Tuesday, March 17, 2009

I'm belatedly digging Interpol's first album right now.

Thursday, March 5, 2009

Favorite 80's throwaway lite metal song

It's Kingdom Come's "Get It On".

It's so endearing in so many ways. Of course, I thought it was a joke back in 1987.

When it came out, album rock radio, re-christened classic rock radio, was making a big come-back. Which means, of course, that all things Led Zeppelin were also making a big come-back. This radio trend then started making its way into contemporary music, with Whitesnake and Great White being the most popular two examples.

But Kingdom Come was a whole 'nother thing. They were a glorified Zep cover band. "Get It On" was their big hit. It had a "Kashmir"-ish verse and a "Black Dog"-ish chorus, and a drum coda a la "Rock 'n' Roll." Better still, were the Spinal Tap-ish, "worship us" lyrics. The vocalist was basically like me doing a Zep song at karaoke. I can do all of Plant's little vocal tics, you'd know who it was that I was imitating, but I can't actually, y'know... sing.

Of course the song was roundly criticized for being exactly what it was. But there's just something I find about it now that fascinates me. Kingdom Come had no hint whatsoever of irony in what they were doing. No nod. No wink. The tongue was nowhere near the cheek. They were just doing what they do (to paraphrase the song) in their lunkheaded earnestness, not because they cynically thought that's what the audience wanted, but because they thought... They'd written the greatest freaking song of all time, dude!

They were not unlike all those great 60's American garage bands that were reproducing the Beatles note-for-note, not to try to cash in, but rather because the Beatles and their ilk were really the only music they'd ever listened to, so that's what they thought music should sound like.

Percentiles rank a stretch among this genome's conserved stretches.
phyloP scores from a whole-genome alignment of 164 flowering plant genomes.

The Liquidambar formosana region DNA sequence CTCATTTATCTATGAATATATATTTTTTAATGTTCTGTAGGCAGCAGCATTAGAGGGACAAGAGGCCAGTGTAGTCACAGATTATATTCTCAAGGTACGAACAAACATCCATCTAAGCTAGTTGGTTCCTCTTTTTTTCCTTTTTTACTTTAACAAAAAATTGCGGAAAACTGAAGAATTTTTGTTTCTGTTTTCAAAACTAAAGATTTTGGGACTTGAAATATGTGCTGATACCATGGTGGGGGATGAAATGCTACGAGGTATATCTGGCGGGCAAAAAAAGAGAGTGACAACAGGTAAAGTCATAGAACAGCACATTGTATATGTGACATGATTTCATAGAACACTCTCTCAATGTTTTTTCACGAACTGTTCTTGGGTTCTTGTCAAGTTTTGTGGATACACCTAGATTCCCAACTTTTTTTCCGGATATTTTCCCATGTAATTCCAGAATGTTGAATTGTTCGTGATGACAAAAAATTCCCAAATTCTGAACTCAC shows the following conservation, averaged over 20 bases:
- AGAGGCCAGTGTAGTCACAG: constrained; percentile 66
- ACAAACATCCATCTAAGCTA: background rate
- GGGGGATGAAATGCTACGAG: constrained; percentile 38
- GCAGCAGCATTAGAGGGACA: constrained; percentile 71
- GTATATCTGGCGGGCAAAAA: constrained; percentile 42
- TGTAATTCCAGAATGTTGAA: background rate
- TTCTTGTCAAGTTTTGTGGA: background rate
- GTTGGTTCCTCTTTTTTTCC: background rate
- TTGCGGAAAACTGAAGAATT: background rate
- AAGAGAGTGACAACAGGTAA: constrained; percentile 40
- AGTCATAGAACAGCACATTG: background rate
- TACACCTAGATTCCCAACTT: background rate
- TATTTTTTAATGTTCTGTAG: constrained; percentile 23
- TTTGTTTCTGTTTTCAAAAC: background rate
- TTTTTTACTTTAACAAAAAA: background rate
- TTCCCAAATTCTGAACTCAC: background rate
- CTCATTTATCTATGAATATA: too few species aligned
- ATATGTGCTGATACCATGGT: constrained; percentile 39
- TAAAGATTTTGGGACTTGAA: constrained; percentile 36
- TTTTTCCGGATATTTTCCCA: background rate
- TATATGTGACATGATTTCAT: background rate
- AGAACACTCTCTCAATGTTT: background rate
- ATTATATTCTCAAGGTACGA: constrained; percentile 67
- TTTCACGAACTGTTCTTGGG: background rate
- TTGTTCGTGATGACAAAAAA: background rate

So, I find it just as charming as, say, the Knickerbockers' "Lies." And much like the music of the Knickerbockers and their ilk were rehabilitated with rock compilations, beginning with Lenny Kaye's Nuggets compilation in the 70's, "Get It On" was recently included in Rhino's Heavy Metal box set (about which I might write a lot more, later).

Wednesday, March 4, 2009

Bad Mood - requiem for a record store

I went to Chicago this weekend. I stopped by MY old record store, Rock Records on the corner of Washington and Wells. Right off the elevated train. The first record I ever bought there was Slayer's Live Undead EP. It was a gloriously gross picture disk. That was probably back in 1988-ish. The last CD I got there was Napalm Death's 2 disc Noise for Music's Sake compilation, maybe a year ago. The store was right on the way between my law school and some of the firms I clerked at. So, while I went there as often as I could when I didn't live in Chicago, when I was in Chicago from 1999 to 2002, a huge portion of my music collection was purchased there. Rock Records was an independent shop, but nonetheless survived while chains like the Virgin Megastore and Tower Records disappeared from Chicago.

So anyway, there I was, just off the L, walking through my old haunts... There was the old familiar primary colored sign... It wasn't on. Well, I thought, it's Saturday, maybe they're just closed for the weekend, or maybe they don't open until 1:00. Let's go check the store hours... Bars. An empty storefront. "For Rent." Sad.

Downtown Chicago has a great independent jazz record store at about State and Grand. In retrospect, I should have immediately gone to that store and put down $15 on "Sketches of Spain" or "The Black Saint and the Sinner Lady" or something like that. But I was too depressed. To my knowledge, there are no other music-only stores left in downtown Chicago. Instead there's a couple Borders and a Best Buy "Coming Soon!!!" in the Hancock Building.

I later went to one of the Borders and tried to find something to interest me, but was in such a bad mood, I quite literally put down the Dead Kennedys cd I was looking at and said, "Fuck this corporate pablum!!!" (I'm sorry, Jello. I didn't mean it.)

I bought Hannah Arendt's "Origins of Totalitarianism" instead. In that book, Arendt points to personal isolation and loneliness as being one of the main causes of people submitting to totalitarian governments... and instead of going to record stores - and, y'now, talking to another human being about their taste in music - people are now going on line from their bedrooms and downloading things off of itunes or ordering from amazon.com...

But then, I predicted the downfall of the brick and mortar music store the day I went into a Coconuts in a mall and asked the clerk if they had anything by the MC5. He asked if I'd looked in the rap section.

Hey, look at that... I'm still in a bad mood!